Note to the reader: English is my second language. Every day, the language rules of usage change. As much as attempt to be careful, please bear in mind that I live in Puerto Rico, speak Spanish on a daily basis and mean no offense if I make such a mistake as I genuinely speak from the heart. Therefore, if in any way I use any word in an inappropriate manner, I apologize in advance. Compassion goes a long way. Namaste.
I was born to a wonderful father with a severe physical impairment that made him depend on a wheelchair for his everyday life. Even though his physical limitations didn’t allow us to carry out many activities many of my friends shared with their fathers, my dad’s condition provided me with a priceless toolbox.
Two and a half years ago, my special friend of thirteen years suffered a stroke that left his entire right side paralyzed and speech severely slurred. After intense weeks of therapy, he began to walk slowly with a cane. As time went by, his condition improved but he never fully recovered.
Out of the blue, one day he told me:
“You are the only person that treats me normally.”
I pretended it wasn’t a big deal and replied: How else am I going to treat you?
I instantly knew what he meant. Before his stroke, his witty comments were constant, he always had a smart remark. Constantly joking and in a good mood, regardless of any problems he could have been going through, he always had a smile on his face. An eternal flirt with women, he made all feel beautiful and and never forgot a birthday. He never missed a funeral. Everyone adored him.
When he fell ill, he considerably lost a great part of his self. People loved him so much that when they saw him, they lied to try to make him feel good by how well he looked. They would go out of their way to help him as if he was helpless.
Instead of making him feel better, it did the opposite. It mortified him but he graciously didn’t say anything. He knew they meant well.
It didn’t even occur to me to do any of that. I let him roam free. When he would come to see me, I asked him how he was feeling as I did to any of my friends. I even fought with him and bossed him around to do simple tasks. I occasionally helped him out without asking if I saw he was having trouble, never making a big deal of it.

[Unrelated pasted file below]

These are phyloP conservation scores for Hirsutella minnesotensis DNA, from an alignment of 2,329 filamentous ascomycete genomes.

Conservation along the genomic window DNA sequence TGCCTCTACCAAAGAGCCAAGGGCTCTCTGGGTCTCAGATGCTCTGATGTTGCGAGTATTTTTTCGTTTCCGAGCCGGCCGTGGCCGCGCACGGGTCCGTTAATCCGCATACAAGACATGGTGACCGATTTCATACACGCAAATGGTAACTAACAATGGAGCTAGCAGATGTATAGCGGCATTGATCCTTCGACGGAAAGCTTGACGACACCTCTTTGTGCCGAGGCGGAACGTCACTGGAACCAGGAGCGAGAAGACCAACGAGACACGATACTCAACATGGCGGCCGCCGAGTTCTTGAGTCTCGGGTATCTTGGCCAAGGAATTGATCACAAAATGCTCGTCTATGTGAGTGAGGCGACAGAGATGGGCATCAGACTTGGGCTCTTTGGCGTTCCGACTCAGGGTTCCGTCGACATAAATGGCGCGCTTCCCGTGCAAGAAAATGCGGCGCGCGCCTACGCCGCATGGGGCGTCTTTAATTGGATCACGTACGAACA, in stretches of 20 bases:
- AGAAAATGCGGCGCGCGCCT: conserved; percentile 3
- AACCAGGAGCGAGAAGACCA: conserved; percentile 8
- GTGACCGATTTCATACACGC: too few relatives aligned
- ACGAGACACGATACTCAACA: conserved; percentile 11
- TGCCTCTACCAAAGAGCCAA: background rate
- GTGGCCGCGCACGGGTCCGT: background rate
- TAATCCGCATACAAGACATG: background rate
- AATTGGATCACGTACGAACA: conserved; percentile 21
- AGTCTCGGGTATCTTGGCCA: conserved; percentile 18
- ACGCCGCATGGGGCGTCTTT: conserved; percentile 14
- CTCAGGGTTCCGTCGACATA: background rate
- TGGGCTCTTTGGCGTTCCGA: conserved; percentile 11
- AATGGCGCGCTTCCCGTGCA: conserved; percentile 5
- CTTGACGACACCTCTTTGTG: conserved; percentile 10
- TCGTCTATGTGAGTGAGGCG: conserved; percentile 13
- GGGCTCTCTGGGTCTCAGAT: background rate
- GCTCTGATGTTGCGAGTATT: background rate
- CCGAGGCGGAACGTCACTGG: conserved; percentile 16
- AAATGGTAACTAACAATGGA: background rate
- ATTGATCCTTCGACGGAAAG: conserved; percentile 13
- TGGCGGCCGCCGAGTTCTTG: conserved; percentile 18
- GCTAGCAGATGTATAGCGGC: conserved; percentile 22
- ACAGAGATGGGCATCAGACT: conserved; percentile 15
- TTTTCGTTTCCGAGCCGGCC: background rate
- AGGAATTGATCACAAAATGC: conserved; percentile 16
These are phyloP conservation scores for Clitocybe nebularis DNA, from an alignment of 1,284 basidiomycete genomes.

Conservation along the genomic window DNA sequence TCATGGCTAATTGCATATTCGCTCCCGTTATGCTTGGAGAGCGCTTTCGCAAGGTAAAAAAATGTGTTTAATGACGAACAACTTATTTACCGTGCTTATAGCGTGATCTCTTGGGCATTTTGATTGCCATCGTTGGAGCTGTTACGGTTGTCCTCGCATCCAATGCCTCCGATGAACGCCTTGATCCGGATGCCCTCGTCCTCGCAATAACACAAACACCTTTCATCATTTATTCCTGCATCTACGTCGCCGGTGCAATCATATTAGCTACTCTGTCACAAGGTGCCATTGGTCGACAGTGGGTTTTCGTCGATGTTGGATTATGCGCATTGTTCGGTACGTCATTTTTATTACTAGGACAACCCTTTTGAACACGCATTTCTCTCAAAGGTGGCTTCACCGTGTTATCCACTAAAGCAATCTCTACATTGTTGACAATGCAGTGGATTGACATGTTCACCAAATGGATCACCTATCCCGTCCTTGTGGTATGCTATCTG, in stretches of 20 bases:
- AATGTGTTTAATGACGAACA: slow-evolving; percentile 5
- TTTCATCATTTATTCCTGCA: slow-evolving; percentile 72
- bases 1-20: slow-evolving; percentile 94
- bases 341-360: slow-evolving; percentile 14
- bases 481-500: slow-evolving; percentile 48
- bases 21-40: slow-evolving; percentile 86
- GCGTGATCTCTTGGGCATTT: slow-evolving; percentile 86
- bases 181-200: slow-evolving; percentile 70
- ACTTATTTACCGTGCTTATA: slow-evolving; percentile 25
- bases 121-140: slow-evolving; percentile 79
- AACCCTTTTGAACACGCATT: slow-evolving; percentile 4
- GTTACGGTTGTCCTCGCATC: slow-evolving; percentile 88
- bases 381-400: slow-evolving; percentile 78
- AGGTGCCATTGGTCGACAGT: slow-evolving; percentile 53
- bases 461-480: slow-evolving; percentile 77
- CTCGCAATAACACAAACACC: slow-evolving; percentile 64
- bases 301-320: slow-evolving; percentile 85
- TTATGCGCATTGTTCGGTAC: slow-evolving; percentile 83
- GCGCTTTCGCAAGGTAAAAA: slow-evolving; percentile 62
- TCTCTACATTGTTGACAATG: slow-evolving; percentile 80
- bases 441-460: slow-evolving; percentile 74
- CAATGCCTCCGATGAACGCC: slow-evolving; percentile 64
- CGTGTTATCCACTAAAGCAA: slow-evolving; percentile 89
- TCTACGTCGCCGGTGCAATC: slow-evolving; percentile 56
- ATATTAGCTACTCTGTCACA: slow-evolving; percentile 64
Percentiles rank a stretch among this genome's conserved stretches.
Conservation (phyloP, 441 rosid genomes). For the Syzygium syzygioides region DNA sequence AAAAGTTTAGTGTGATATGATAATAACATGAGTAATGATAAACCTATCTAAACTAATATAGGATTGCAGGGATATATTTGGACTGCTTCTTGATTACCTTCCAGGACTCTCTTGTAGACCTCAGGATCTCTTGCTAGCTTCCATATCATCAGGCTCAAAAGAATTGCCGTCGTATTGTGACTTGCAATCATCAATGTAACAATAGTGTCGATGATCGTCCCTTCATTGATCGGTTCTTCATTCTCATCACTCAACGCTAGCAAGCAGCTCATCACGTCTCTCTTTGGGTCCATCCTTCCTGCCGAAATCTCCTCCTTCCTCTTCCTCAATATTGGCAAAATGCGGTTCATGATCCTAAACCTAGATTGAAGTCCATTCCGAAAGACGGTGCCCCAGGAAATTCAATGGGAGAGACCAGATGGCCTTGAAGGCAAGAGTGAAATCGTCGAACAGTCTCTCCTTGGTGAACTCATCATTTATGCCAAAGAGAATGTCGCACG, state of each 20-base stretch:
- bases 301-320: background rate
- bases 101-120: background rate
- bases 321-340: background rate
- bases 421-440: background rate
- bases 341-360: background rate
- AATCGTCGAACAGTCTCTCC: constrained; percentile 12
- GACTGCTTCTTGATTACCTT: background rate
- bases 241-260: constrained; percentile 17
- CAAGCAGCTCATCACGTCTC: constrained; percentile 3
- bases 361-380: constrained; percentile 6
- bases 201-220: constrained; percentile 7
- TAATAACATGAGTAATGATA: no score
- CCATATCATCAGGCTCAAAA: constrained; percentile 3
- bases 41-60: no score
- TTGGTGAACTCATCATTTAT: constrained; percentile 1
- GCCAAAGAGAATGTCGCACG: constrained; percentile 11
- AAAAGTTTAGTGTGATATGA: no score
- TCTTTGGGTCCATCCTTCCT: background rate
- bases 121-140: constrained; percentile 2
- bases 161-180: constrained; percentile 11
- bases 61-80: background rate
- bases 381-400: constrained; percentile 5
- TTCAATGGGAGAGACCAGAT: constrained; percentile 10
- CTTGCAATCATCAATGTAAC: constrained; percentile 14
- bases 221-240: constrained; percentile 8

I didn’t act this way out of a script; I was just being myself.
The last birthday I celebrated was in February 2019. I really planned it for him to enjoy. It was small — only my closest friends — that were his as well — were there. I warned them not to dare say to him that he looked well or to go out of their way to help him. Rather, I instructed them to only ask him how he was doing. Nothing else.
It was very hard for them not to cry seeing him so frail and weak. However, they put in their best effort. We sang, laughed, reminisced. They imitated me as to how to treat him. Before leaving, he thanked me for the happiest birthday we’d ever celebrated together.
Years before, I had experienced another special moment that I didn’t realize it’s significance at the moment, yet it taught me a huge lesson in the realm of disabilities.
Over thirty years ago, we went to visit my sister in San Francisco. My father enjoyed going to nice restaurants when we travelled. He took us to an exuberantly elegant one called the Cypress Club.
Even though we had been to our share of fancy places in Boston and New York where my other sister and I had gone to college, the classy Cypress Club waitress‘ attentions and imppeccable service captivated my father in a way no other server ever had.
When listening to his questions, addressing him and taking his orders, instead of looking down at him with pad and pen in her hand, she elegantly squat next to him and quietly discussed his choice of drink or meal. On the way to the hotel, my dad commented on her graciousness of making an effort to speak to him at eye level. He mentioned no waiter had ever done that before in his lifetime. The year was 1985.
Needless to say, it’s unlikely she expected the generous tip he left her.
About five years ago, I was in a conference where I got introduced to a blind man. I gently extended both my hands towards the man’s left hand, held it and softly shook it, returning it back to his chest. I could detect a faint smile on his face.
As I was driving back from the conference with one of the colleagues present at the conference, he told me: “That was pretty cool what you did back there when you shook the blind man’s hand”. I then asked him: “What else was I supposed to do? That is the courteous thing to do.”
It dawned on me that what is obviously normal to me doesn’t cross most people’s minds. It is only my experience growing up with someone like my father that such behavior became second nature.
I am certain that I held and shook the man’s hand because of the unique toolkit I obtained growing up with a severely impaired man.
These are just three examples of the compassionate etiquette that naturally flows from me when addressing or treatig a person with an impairment.
The practical lessons in kindness I learned from my father cannot be found n any book; you acquire like courage they are learned by practicing them.
Don’t be afraid to naturally extend manners such as these to people that don’t fit the conventional mold. As the daughter of someone who taught his peers to treat him like anyone else, I assure you that your nonchalance won’t offend them. On the contrary, it’s the awkward over-attention what makes them feel uncomfortable and inadequate.
When you are able to look beyond anyone’s disability and treat them normally, you exude kindness and elegance, indispensable items in the toolkit of life.